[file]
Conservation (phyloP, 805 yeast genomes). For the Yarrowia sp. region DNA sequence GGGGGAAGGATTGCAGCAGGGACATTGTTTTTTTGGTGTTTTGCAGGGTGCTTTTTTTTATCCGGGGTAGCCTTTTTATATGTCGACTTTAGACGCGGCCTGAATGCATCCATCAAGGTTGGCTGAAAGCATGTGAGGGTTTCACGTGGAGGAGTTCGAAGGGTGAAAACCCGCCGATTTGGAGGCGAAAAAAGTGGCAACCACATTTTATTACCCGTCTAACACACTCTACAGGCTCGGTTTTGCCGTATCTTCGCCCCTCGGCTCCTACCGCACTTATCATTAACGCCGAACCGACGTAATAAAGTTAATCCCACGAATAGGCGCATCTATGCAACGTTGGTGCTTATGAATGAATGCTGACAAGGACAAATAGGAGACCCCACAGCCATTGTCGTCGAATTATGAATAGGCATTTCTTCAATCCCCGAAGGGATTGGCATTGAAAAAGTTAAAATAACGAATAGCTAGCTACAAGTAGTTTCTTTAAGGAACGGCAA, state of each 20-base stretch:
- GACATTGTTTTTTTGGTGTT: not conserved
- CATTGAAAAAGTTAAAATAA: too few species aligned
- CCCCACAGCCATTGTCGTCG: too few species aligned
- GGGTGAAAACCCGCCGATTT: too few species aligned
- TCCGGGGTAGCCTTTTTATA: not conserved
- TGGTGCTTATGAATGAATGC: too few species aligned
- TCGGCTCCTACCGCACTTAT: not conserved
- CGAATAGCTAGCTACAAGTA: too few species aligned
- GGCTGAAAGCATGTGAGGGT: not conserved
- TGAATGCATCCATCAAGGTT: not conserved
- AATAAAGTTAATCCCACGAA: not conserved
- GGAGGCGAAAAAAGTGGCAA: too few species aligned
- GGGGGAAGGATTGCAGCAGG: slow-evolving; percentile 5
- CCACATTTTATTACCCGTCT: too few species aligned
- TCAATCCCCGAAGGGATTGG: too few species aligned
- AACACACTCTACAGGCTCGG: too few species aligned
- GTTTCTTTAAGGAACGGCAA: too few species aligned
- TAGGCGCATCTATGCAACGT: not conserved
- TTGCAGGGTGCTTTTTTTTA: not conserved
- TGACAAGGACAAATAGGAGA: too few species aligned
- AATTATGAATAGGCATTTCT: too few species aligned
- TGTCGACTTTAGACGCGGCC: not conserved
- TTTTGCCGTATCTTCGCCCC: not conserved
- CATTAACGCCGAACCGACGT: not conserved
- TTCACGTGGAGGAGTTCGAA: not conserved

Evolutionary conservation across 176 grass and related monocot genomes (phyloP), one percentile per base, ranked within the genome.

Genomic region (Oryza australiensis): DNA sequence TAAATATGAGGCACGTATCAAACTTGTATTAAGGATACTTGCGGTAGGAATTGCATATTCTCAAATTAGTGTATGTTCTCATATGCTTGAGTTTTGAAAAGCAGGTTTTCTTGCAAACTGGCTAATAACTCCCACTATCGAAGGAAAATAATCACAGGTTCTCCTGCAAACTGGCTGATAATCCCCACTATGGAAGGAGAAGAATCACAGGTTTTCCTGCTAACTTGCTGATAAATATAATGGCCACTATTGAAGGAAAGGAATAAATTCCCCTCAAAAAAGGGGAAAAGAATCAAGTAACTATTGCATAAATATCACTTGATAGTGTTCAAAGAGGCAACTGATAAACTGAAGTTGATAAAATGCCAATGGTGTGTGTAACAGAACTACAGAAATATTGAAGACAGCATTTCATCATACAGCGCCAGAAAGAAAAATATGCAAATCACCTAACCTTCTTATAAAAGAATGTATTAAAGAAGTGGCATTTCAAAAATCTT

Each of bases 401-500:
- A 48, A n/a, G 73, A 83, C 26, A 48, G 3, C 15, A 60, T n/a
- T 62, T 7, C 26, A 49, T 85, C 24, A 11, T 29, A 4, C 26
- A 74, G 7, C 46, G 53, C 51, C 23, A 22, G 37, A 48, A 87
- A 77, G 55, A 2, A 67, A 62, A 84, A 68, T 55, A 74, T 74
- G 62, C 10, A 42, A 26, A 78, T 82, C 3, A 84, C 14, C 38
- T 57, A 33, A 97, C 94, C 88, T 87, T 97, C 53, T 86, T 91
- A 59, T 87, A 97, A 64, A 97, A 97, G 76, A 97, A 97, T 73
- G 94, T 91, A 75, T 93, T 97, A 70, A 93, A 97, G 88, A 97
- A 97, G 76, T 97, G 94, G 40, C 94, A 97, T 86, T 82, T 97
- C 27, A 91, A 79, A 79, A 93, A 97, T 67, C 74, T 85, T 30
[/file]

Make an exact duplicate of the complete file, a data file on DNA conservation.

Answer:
Conservation (phyloP, 805 yeast genomes). For the Yarrowia sp. region DNA sequence GGGGGAAGGATTGCAGCAGGGACATTGTTTTTTTGGTGTTTTGCAGGGTGCTTTTTTTTATCCGGGGTAGCCTTTTTATATGTCGACTTTAGACGCGGCCTGAATGCATCCATCAAGGTTGGCTGAAAGCATGTGAGGGTTTCACGTGGAGGAGTTCGAAGGGTGAAAACCCGCCGATTTGGAGGCGAAAAAAGTGGCAACCACATTTTATTACCCGTCTAACACACTCTACAGGCTCGGTTTTGCCGTATCTTCGCCCCTCGGCTCCTACCGCACTTATCATTAACGCCGAACCGACGTAATAAAGTTAATCCCACGAATAGGCGCATCTATGCAACGTTGGTGCTTATGAATGAATGCTGACAAGGACAAATAGGAGACCCCACAGCCATTGTCGTCGAATTATGAATAGGCATTTCTTCAATCCCCGAAGGGATTGGCATTGAAAAAGTTAAAATAACGAATAGCTAGCTACAAGTAGTTTCTTTAAGGAACGGCAA, state of each 20-base stretch:
- GACATTGTTTTTTTGGTGTT: not conserved
- CATTGAAAAAGTTAAAATAA: too few species aligned
- CCCCACAGCCATTGTCGTCG: too few species aligned
- GGGTGAAAACCCGCCGATTT: too few species aligned
- TCCGGGGTAGCCTTTTTATA: not conserved
- TGGTGCTTATGAATGAATGC: too few species aligned
- TCGGCTCCTACCGCACTTAT: not conserved
- CGAATAGCTAGCTACAAGTA: too few species aligned
- GGCTGAAAGCATGTGAGGGT: not conserved
- TGAATGCATCCATCAAGGTT: not conserved
- AATAAAGTTAATCCCACGAA: not conserved
- GGAGGCGAAAAAAGTGGCAA: too few species aligned
- GGGGGAAGGATTGCAGCAGG: slow-evolving; percentile 5
- CCACATTTTATTACCCGTCT: too few species aligned
- TCAATCCCCGAAGGGATTGG: too few species aligned
- AACACACTCTACAGGCTCGG: too few species aligned
- GTTTCTTTAAGGAACGGCAA: too few species aligned
- TAGGCGCATCTATGCAACGT: not conserved
- TTGCAGGGTGCTTTTTTTTA: not conserved
- TGACAAGGACAAATAGGAGA: too few species aligned
- AATTATGAATAGGCATTTCT: too few species aligned
- TGTCGACTTTAGACGCGGCC: not conserved
- TTTTGCCGTATCTTCGCCCC: not conserved
- CATTAACGCCGAACCGACGT: not conserved
- TTCACGTGGAGGAGTTCGAA: not conserved

Evolutionary conservation across 176 grass and related monocot genomes (phyloP), one percentile per base, ranked within the genome.

Genomic region (Oryza australiensis): DNA sequence TAAATATGAGGCACGTATCAAACTTGTATTAAGGATACTTGCGGTAGGAATTGCATATTCTCAAATTAGTGTATGTTCTCATATGCTTGAGTTTTGAAAAGCAGGTTTTCTTGCAAACTGGCTAATAACTCCCACTATCGAAGGAAAATAATCACAGGTTCTCCTGCAAACTGGCTGATAATCCCCACTATGGAAGGAGAAGAATCACAGGTTTTCCTGCTAACTTGCTGATAAATATAATGGCCACTATTGAAGGAAAGGAATAAATTCCCCTCAAAAAAGGGGAAAAGAATCAAGTAACTATTGCATAAATATCACTTGATAGTGTTCAAAGAGGCAACTGATAAACTGAAGTTGATAAAATGCCAATGGTGTGTGTAACAGAACTACAGAAATATTGAAGACAGCATTTCATCATACAGCGCCAGAAAGAAAAATATGCAAATCACCTAACCTTCTTATAAAAGAATGTATTAAAGAAGTGGCATTTCAAAAATCTT

Each of bases 401-500:
- A 48, A n/a, G 73, A 83, C 26, A 48, G 3, C 15, A 60, T n/a
- T 62, T 7, C 26, A 49, T 85, C 24, A 11, T 29, A 4, C 26
- A 74, G 7, C 46, G 53, C 51, C 23, A 22, G 37, A 48, A 87
- A 77, G 55, A 2, A 67, A 62, A 84, A 68, T 55, A 74, T 74
- G 62, C 10, A 42, A 26, A 78, T 82, C 3, A 84, C 14, C 38
- T 57, A 33, A 97, C 94, C 88, T 87, T 97, C 53, T 86, T 91
- A 59, T 87, A 97, A 64, A 97, A 97, G 76, A 97, A 97, T 73
- G 94, T 91, A 75, T 93, T 97, A 70, A 93, A 97, G 88, A 97
- A 97, G 76, T 97, G 94, G 40, C 94, A 97, T 86, T 82, T 97
- C 27, A 91, A 79, A 79, A 93, A 97, T 67, C 74, T 85, T 30